Prompt: Where do I feel a sense of community?
5 min read
This sounds like a textbook question. In fact, I am pretty sure I answered something like this last year for the MEP (Moral Education) exam but exam answers don't always reflect reality since I cannot write a 1000-word essay in the answer sheet! Anyways, I think we should first start by defining what is a community. According to Oxford Languages, a community is "a group of people living in the same place or having a particular characteristic in common". I think being in a community is not the same thing as 'feeling a sense of community' and I'll tell you why.
Let's look at the Americans as an example. They are a community, as they live in the same place and they have some characteristics in common too: we can say that most of them speak English, for example. However, despite them being in one community, some Americans can't stand each other. Whether it is due to their political leaning or religious beliefs or race, whatever. Essentially, the sense of being in a community is not there among all of them. I am not saying that's a good thing or a bad thing, it's just something that's present and if I'm being honest it's not only the Americans: even in my country India we see this.
This whole thing actually reminds me of a scene from a movie. It was towards the end of the movie so if I write down the name of the character who said it and the movie, it will likely be a major spoiler and I wouldn't want that. So basically this guy wanted a war between US and Russia and he was trying to incite Russia so it launches an attack on the US. Why would anyone want that? When our main character asks that to the guy, he replies that the Americans needed a common enemy to remain united. Otherwise, we will just fight among ourselves (which they were at the moment): that sense of unity is important for everyone in there to feel a sense of community.
So now the question is, "where do I feel that strong sense of community" and not just "which all communities am I a part of" unlike the exam paper. So one of the first communities I can think of at the top of my head is my classroom. If I look at it, it's like one of the best communities I am in: I know everyone there, we all get along very well, we have each others' backs and we work together towards (mostly) common goals.
Another one is my friend group but I don't know what I can name that community. You see, throughout the pandemic I didn't really talk to the people in my class properly. After I met them post-pandemic, I realized I had gone almost an year without personally speaking to them. Now this happened because our school had disabled all chat features from Teams so we couldn't even chat with anyone (teachers included). Ironic given how Teams is a communication platform foremost but anyways. When this happened, people just fled to social media platforms to talk to each other because, let's be honest, if our school expected that for ~2 years we won't talk to each other then that is very, very naive of them. The most popular platform for this was Instagram and in 2020 I had a good presence over there. Now close to the end of 2020 (I think), I reduced my Instagram usage and come 2021, I was almost off it. Throughout 2021 I had points where I came back and then left again but as of now, I've not touched Instagram at all for the past 3 months or so.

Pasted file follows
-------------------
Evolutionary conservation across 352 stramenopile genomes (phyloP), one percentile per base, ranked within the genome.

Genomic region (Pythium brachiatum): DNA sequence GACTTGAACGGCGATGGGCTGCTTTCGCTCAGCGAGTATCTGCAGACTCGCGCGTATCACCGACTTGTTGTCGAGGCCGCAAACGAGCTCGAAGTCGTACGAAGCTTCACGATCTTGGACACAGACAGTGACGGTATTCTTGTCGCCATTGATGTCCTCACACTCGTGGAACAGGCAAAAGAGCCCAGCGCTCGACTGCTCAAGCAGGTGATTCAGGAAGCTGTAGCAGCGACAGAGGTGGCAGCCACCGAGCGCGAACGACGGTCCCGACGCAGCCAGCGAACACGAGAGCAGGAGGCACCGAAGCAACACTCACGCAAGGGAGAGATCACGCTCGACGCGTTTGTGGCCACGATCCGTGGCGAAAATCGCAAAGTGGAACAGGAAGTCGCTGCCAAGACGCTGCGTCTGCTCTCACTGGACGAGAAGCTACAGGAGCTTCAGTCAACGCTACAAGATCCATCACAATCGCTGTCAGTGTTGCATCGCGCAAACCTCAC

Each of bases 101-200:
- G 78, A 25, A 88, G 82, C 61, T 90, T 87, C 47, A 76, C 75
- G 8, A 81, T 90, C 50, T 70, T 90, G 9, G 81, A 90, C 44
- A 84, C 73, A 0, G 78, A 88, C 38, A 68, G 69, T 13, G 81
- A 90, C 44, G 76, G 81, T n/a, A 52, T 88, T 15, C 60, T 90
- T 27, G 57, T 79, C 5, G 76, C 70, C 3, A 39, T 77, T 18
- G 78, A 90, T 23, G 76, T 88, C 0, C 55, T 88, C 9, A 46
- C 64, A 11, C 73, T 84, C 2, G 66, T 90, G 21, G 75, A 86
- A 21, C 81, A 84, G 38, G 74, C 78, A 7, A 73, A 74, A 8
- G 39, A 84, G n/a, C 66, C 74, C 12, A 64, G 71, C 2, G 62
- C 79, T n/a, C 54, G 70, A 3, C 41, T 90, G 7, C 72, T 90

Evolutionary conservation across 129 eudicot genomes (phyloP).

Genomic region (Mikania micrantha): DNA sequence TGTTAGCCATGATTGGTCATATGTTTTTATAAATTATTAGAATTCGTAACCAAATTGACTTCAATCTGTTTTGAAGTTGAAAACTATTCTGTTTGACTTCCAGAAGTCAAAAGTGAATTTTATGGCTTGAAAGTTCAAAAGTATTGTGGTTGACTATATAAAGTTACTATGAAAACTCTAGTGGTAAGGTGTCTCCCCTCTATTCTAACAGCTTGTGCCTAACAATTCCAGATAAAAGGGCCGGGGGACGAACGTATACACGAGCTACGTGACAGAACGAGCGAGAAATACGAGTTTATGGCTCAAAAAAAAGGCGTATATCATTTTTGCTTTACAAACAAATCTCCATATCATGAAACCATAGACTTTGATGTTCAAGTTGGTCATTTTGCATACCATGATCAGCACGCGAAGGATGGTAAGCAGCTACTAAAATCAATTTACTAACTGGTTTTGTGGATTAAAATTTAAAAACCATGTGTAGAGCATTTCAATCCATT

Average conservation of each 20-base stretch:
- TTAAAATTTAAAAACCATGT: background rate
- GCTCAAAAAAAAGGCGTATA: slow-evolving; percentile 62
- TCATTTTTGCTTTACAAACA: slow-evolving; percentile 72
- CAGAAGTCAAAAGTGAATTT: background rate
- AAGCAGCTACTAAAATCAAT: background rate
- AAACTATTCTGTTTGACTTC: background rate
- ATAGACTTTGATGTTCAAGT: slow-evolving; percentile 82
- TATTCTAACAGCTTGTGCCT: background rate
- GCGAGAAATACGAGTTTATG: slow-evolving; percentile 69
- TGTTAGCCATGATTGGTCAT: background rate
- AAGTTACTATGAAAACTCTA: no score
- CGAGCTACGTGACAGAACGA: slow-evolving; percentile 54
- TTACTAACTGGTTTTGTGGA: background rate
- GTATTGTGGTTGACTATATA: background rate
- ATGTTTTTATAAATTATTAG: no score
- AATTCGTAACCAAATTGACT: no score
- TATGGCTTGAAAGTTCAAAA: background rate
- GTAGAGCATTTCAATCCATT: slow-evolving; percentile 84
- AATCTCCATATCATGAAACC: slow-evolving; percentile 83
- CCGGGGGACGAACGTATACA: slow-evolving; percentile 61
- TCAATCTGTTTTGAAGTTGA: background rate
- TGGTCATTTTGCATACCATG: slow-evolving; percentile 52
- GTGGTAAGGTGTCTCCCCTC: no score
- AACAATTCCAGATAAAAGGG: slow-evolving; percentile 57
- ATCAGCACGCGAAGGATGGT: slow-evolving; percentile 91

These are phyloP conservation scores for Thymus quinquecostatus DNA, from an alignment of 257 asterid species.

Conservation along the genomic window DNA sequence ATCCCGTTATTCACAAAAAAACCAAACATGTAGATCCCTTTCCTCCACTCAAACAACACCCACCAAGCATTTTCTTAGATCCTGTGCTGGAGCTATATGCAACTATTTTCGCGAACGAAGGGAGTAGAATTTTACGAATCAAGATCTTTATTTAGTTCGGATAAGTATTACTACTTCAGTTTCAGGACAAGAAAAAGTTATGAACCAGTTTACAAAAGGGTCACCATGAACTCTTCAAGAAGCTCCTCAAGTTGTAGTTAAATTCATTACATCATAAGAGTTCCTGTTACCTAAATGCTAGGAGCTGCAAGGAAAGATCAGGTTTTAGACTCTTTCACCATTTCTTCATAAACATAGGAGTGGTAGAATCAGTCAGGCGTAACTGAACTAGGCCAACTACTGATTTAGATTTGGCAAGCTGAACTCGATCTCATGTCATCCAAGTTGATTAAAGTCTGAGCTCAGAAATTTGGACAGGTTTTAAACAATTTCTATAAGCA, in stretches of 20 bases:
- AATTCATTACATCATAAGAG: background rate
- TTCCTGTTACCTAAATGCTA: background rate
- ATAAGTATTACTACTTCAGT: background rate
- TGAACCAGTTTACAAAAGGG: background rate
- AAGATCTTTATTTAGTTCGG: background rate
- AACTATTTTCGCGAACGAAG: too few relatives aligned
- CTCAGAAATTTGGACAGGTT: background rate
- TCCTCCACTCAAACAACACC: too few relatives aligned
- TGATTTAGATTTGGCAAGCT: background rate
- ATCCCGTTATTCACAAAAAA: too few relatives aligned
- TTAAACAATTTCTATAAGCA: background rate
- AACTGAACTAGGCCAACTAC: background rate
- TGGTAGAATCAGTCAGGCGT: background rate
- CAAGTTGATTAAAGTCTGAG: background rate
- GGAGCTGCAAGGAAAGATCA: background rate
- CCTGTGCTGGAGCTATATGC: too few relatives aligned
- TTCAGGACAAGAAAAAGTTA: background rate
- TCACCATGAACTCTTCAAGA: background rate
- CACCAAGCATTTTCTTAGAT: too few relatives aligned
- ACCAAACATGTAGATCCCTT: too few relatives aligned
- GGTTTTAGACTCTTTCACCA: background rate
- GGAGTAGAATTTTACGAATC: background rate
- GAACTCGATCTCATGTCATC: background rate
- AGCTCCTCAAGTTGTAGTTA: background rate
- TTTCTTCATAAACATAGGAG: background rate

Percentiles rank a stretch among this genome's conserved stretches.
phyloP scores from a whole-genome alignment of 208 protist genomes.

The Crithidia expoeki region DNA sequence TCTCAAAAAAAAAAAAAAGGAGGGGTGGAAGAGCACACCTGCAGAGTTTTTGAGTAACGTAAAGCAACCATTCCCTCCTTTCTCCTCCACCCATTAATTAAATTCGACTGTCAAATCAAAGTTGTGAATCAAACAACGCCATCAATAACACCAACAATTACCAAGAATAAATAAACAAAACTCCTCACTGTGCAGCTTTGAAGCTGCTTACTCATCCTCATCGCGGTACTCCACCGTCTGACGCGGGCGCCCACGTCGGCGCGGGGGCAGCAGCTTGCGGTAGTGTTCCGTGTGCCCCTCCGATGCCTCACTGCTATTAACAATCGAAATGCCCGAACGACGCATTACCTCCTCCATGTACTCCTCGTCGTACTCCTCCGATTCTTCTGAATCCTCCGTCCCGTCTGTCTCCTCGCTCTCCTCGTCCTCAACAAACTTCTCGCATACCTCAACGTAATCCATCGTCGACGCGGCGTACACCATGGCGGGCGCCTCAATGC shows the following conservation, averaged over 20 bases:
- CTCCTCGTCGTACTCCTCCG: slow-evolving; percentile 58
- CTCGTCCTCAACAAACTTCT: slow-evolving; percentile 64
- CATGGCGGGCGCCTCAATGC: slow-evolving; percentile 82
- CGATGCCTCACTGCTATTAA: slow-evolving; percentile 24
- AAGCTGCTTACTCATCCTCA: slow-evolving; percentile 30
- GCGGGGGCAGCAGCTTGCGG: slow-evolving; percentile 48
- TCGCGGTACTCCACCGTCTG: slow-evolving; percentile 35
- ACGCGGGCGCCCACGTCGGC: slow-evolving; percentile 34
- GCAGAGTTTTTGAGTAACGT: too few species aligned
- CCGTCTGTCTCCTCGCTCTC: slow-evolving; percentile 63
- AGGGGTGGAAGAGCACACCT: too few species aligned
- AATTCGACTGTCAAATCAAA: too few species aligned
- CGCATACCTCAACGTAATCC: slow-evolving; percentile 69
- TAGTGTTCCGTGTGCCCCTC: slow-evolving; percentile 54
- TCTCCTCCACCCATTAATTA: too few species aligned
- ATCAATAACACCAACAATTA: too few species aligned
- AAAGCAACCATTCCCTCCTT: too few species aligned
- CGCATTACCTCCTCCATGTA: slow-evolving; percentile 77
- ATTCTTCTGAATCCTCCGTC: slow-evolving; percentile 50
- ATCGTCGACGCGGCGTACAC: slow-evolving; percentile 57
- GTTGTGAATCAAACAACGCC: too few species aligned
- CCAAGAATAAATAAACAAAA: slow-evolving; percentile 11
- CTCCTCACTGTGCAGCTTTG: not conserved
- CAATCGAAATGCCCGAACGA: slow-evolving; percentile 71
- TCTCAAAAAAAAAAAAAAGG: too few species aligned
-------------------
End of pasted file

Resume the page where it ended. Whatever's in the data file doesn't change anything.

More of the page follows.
Anyways, coming back to the point: I had to make friends online now because that's how the world was in 2020. So I made those friends on Instagram during 2020 and then in 2021 most of them moved to another platform. There are still some of them who have Instagram but I don't talk to them there. There are also new people who continue to join on Instagram but I don't really have contact with them either, at least not on Instagram. So I ended up having this group of really close friends, both from my school and outside my school. The very first of those friends were some of my classmates and then later it expanded to people from outside my class and in due time, people outside my school too. I am very satisfied with how things are now and I love the people I talk to. I don't want to change unnecessarily now.
Whenever someone asks me for my username in offline life, I give it to them but warn them that I will likely not respond anyway. After 2 years of being online, I want to enjoy and cherish these offline memories! And as I said earlier, I don't want to add more people online that I already know and talk to offline.
The new (online) communities I joined this year are DALL-E, because I am a part of OpenAI's DALL-E 2 beta, and Midjourney, which was invite-only when I joined them but now they are open to all. I would love to have these offline as well but I obviously cannot because there are people there from all over the world. I mean, that is what online communities are for, isn't it?
Now basically the thing here is: I don't want to be a part of any new communities online when I already am a part of them offline. Being constantly reachable by tons of people is a headache I don't want to deal with! It's tiring and it just hurts the brain, it messes with your mental headspace.
So, well, to answer the question in the prompt: my classroom (offline) and my friend circle (both offline and online) are where I feel that much-needed sense of community.